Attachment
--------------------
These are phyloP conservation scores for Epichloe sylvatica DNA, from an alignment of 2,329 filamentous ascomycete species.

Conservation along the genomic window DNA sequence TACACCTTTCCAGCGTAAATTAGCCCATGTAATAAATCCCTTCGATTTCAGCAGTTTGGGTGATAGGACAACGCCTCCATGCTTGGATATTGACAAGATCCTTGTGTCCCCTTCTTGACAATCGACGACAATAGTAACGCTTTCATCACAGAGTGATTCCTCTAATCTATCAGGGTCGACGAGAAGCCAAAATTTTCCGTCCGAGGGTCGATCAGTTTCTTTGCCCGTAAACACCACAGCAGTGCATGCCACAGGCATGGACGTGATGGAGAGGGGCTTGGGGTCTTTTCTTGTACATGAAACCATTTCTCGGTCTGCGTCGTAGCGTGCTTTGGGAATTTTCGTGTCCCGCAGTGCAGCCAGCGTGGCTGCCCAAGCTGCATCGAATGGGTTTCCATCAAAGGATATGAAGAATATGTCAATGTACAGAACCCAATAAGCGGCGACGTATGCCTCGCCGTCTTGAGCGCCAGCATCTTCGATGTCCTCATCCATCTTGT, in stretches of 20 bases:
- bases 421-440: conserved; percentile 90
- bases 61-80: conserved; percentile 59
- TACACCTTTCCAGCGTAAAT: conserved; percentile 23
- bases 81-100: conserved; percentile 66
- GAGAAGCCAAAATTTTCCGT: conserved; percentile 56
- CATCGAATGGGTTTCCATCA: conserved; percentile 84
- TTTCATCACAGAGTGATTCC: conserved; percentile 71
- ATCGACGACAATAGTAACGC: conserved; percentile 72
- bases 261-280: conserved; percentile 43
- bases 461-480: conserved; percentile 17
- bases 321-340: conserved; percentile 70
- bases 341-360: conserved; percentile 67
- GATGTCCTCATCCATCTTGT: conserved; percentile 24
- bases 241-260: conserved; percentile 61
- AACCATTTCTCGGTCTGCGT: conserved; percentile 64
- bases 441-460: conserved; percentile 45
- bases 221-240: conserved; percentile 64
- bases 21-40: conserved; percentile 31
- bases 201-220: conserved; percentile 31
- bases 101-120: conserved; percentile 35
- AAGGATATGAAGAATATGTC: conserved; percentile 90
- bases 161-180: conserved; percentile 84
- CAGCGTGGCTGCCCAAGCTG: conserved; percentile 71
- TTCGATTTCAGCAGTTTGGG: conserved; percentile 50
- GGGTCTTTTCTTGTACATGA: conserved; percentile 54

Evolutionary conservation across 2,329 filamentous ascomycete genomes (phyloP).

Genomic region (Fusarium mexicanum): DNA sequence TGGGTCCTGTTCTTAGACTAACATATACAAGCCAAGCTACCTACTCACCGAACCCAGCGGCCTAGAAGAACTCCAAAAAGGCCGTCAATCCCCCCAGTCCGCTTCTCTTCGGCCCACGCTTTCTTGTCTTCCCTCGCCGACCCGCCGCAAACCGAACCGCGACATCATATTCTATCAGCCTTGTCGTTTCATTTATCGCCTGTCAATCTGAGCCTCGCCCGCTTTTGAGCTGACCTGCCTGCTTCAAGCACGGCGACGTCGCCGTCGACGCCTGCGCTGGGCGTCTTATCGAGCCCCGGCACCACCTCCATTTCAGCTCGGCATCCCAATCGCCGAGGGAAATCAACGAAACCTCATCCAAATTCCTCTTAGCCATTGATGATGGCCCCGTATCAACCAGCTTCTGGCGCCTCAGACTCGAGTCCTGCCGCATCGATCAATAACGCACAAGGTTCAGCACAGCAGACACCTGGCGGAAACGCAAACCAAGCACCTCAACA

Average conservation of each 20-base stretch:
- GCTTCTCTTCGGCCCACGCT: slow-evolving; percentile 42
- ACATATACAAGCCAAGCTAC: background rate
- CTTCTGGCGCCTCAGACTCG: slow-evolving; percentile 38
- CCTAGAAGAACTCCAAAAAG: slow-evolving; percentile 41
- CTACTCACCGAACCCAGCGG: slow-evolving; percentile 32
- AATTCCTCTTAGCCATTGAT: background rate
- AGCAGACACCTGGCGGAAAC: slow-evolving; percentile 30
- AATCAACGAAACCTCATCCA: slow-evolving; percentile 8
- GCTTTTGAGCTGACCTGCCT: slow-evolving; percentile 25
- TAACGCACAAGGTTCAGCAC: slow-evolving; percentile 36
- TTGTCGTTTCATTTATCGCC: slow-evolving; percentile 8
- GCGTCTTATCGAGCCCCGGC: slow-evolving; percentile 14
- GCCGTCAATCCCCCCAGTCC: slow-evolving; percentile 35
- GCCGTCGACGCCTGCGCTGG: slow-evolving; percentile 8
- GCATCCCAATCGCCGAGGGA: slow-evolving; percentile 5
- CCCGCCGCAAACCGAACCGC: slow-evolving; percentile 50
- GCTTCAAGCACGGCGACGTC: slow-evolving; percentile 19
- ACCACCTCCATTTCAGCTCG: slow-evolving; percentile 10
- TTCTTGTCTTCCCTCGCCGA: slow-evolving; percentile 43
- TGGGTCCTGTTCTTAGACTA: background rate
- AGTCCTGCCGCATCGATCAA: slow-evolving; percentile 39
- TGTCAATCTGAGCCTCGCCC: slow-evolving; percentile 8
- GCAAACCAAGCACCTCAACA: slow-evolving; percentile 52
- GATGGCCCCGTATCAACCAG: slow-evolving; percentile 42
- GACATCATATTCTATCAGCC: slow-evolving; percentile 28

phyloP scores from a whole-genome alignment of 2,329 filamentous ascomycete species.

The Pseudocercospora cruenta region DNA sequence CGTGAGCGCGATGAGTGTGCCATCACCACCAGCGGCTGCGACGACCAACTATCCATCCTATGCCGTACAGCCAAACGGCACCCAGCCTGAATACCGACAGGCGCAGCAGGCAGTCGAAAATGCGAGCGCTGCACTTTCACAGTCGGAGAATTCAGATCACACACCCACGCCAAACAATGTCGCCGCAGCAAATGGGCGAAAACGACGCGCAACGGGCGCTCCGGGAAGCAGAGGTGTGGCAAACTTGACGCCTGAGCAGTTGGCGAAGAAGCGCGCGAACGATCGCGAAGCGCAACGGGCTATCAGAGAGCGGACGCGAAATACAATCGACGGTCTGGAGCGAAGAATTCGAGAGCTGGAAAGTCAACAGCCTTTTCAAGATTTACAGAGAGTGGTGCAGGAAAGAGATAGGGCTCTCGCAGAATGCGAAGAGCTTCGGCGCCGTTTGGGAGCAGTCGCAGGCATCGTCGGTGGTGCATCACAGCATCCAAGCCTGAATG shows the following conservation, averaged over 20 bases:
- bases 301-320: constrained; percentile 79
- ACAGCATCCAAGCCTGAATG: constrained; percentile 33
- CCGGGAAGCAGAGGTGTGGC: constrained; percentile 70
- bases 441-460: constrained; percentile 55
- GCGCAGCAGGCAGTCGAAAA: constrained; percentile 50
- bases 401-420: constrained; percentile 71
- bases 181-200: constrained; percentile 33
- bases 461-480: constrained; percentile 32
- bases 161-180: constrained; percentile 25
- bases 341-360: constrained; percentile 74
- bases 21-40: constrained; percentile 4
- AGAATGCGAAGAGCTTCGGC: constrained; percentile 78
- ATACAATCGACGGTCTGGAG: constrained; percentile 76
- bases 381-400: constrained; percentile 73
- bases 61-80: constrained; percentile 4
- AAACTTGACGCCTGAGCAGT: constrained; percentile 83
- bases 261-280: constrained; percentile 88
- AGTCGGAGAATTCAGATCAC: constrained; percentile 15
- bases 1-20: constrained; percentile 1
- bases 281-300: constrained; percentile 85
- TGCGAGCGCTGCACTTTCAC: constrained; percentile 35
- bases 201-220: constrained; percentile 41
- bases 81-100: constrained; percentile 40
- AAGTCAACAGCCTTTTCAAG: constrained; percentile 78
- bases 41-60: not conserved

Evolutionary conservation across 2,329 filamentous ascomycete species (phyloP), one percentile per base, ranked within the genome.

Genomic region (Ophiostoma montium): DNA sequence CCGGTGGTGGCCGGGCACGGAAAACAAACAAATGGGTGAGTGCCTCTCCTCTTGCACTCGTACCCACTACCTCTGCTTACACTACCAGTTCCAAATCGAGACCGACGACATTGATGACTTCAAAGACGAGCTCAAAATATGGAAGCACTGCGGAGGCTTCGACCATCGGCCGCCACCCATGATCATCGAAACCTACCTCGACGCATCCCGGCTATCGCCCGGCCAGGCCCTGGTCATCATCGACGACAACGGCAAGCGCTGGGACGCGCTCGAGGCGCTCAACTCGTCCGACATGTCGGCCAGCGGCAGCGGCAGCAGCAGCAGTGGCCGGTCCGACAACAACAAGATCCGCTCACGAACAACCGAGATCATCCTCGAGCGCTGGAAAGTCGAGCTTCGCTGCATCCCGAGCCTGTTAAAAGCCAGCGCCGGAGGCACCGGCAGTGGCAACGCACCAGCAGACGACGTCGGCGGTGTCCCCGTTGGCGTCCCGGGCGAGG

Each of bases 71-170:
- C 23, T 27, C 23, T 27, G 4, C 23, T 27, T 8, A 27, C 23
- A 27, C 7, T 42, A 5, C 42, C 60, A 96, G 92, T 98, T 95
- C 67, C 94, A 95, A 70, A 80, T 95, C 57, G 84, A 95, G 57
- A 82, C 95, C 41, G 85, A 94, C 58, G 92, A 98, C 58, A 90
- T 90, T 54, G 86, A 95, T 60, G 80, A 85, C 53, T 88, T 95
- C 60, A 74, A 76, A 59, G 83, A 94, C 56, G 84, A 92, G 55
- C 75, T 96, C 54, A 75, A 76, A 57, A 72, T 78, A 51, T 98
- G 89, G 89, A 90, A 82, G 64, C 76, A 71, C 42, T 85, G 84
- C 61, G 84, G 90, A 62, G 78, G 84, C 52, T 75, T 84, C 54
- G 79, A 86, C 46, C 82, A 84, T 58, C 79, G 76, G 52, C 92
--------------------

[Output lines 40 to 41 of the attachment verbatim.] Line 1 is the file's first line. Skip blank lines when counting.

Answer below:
- TAACGCACAAGGTTCAGCAC: slow-evolving; percentile 36
- TTGTCGTTTCATTTATCGCC: slow-evolving; percentile 8